Hon Mr Ward: Mr Speaker, I do appreciate the difficulty that the moving of the motion yesterday creates for you in making a determination. As I said at the outset of consideration of the motion yesterday, I do understand that such a motion does not form a part of our existing standing orders and that in fact when situations arise, as they do from time to time, that are not covered by the orders, your obligation, I assume, is to look at precedents and look at usages not only in this Parliament but in other parliaments throughout the world.
Much has been made of the fact that at one point this was a part of the standing orders of this Legislature. It has been suggested that it was deleted because it was felt to be an inappropriate mechanism. Unfortunately, none of us can make that judgement, not being part of the consideration at the time at which that order was removed. I think what is most important to note is the fact that as near as anyone can ascertain, the mechanism was never utilized.
I assume it was not utilized, Mr Speaker, because the need to utilize it never arose. Over the course of the past several weeks, as you know, during the course of routine proceedings, we have seen the introduction of bills utilized in an effort to either delay or prevent the House from getting to orders of the day. I think that is a very serious situation. In fact, there was a day in which we did not arrive at orders of the day.
I ask you to consider very, very seriously the implications of that as a mechanism to prevent this House from reaching the point in its proceedings in which it does the business of the day. The use of such a delay is a mechanism which can prevent this House from exercising its view, its authority, its action on a previous motion putting forward the will of the House. It clearly can prevent the government from proceeding with its business.
The point has been made here that the introduction of this motion is to prevent a filibuster that is currently under way. I want to assure you, Mr Speaker, there is nothing in this motion that prevents a filibuster. My concern, and it is a very serious concern, is that should a motion pass expressing the will of this House to order its business in any such way as it may choose, whether it be through the allocation of time or whatever, utilizing the routine proceedings to prevent the house from even reaching a sessional day pre-empts any other decision this House may or may not make, and I think that is a very serious situation.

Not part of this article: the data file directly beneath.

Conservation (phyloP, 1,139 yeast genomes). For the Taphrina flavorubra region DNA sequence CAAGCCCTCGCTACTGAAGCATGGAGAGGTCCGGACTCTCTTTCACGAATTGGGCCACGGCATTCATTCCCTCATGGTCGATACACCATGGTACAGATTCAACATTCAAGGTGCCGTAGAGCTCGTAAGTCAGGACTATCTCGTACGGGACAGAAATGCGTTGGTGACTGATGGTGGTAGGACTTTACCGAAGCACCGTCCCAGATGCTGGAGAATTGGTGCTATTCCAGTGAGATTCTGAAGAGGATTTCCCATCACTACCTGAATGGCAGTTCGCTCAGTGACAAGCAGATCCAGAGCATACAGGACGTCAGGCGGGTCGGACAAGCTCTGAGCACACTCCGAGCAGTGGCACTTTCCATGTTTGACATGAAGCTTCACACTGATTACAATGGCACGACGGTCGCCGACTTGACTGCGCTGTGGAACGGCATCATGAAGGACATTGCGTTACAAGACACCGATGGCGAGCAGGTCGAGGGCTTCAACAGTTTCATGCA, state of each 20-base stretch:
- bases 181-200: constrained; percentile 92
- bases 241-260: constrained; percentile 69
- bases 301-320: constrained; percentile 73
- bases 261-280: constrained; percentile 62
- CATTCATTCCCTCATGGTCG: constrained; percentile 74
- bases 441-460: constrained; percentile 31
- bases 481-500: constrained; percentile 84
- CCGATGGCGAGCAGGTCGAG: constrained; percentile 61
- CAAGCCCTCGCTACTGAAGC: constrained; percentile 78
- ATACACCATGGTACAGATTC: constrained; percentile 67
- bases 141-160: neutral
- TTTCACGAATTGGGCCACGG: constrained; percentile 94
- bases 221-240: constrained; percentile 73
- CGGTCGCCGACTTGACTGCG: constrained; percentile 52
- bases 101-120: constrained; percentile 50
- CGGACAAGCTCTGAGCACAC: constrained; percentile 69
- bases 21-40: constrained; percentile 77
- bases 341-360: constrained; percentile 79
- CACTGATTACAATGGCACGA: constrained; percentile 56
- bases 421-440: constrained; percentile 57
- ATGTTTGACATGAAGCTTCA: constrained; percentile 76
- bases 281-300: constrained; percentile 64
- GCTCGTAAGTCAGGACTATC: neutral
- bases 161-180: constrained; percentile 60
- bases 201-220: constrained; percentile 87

We have heard much about the rights of the minority and frankly those rights are, as they should be, undeniable. There has been no effort or attempt to stifle any member from participating in the debate. As a matter of fact, on two occasions we have moved an extension of the sitting hours so that the member speaking could have more time to make his case and to make his points. We will continue to do so. We are happy to seek unanimous consent at any time to extend those hours so that he may be heard. There has been no attempt whatsoever to curtail the debate.
What concerns me very seriously is that once that matter has been completed and decided, it is absolutely necessary that the government and this House be able to go about their business. It is absolutely essential that the majority in this House as well as the minority has the right to put forward business, has the right to have issues decided, and that is as it should be.
Much has been said about the fact that this motion could be put after prayers. I do not know that. The fact remains it was not put after prayers and it was not put before oral questions. It was put under motions for a very specific purpose, so that once oral questions had been dealt with we would have some assurance that we could deal with the business of the day.
Mr Speaker, I am sure you have in your hands precedents on rulings that have been made in other parliaments under different standing orders and I am sure you have made reference to the various texts that are available to all of us. I hope you will consider very carefully the implications of what has transpired in this Legislature over the course of the past seven to 10 days in terms of routine proceedings being used to prevent this House from doing its business. We very much look forward to your ruling and we thank you for your indulgence.
I just want to say that as one of the three members of this House who was involved in the negotiation of the new standing orders, this equivalent of federal standing order 59 was never discussed for one minute in the negotiations that took place between the three representatives of the three parties leading to the amendments to the standing orders last October.